Stone: That him and Noel are actually working together so far. I know that numbers say the team is scoring less when both share the floor, but given the lengthy transition period we thought we were entering, the fact that neither of their games are suffering because of the other’s presence is instant relief. Also, I heard rumors that Jah can score the ball, but… damn, Jah can score the ball.
4. How many games is this team going to win?
Goldwein: I’m sticking with 24. While there’s been some good individual performances, as a basketball team the Sixers have been horrible — worse than their -14 point margin suggests. The Covington injury makes things that much harder on a team so short on established NBA players. Yes, Covington is that important to this team.
BUT … things project to get better. They already have. Having a rotation-level PG — which McConnell looks like he could potentially be — will do wonders for a team whose offense ranks last in efficiency. Stauskas looks like he’ll not only outproduce Thompson, but maybe even complement him, and the other borderline replacement-level swingmen in the lineup. The Noel-Okafor frontcourt will need some time to figure out how to play together — and Brown will need some to figure out how to best use them — but if/when these things happen, we could be looking at a team that eventually plays at a 30-40 win level.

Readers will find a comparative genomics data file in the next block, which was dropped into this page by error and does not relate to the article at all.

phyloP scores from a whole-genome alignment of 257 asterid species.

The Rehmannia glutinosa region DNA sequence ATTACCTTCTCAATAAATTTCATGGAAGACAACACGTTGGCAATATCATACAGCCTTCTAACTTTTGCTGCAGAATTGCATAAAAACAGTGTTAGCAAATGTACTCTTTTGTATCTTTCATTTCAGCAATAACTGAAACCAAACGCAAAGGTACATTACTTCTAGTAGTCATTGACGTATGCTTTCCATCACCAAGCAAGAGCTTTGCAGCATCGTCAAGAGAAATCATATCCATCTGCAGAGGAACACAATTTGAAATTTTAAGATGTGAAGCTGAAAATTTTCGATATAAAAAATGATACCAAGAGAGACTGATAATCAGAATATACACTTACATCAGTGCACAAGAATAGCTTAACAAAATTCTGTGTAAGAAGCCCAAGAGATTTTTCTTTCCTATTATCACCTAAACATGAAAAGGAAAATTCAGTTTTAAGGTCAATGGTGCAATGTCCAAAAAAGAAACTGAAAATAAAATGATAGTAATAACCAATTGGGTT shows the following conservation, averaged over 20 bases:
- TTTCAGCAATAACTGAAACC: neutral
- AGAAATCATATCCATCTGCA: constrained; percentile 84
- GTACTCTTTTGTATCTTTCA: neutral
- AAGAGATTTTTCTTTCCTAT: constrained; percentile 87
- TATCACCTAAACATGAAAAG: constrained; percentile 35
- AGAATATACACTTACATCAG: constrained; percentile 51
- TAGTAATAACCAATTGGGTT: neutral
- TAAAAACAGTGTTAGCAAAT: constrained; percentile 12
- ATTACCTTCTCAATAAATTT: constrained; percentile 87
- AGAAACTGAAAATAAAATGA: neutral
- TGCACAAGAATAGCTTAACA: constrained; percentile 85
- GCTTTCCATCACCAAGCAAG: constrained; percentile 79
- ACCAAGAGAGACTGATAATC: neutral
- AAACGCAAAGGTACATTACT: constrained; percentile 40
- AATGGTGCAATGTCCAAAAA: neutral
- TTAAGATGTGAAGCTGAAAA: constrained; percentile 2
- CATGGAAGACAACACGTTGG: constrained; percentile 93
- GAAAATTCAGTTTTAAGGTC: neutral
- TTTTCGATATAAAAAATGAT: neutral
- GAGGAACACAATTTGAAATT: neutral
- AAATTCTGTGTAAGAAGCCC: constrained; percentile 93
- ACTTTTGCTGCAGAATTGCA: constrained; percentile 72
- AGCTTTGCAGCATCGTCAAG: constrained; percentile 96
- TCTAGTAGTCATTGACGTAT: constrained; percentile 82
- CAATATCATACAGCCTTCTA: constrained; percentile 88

Dimoff: I’ll bump my previous total up to 24 Ws, due to a few early surprises: the Lakers and Nets are undeniably the league’s current worst teams, and barring those teams’ relegation to the D-League some time before April, the Sixers should certainly avoid notching the NBA’s worst record for a third consecutive season. I’ll also admit I’m maybe unreasonably bullish on the prospects of a Marshall-Stauskas-Covington-Noel-Okafor starting unit, but the overall makeup of Philly’s depth is still atrocious early on.
Smolen: 22. They are a better team than last year. The East is miserable. Noel and Okafor should continue to get grow together. But they are still so remarkably shallow. Here’s my real prediction: The Sixers’ first unit proceeds to play a lot of teams tight, and the Sixers’ abysmal bench gets blown out. Wash and repeat. After the great draft influx of 2016, though, that should begin to change.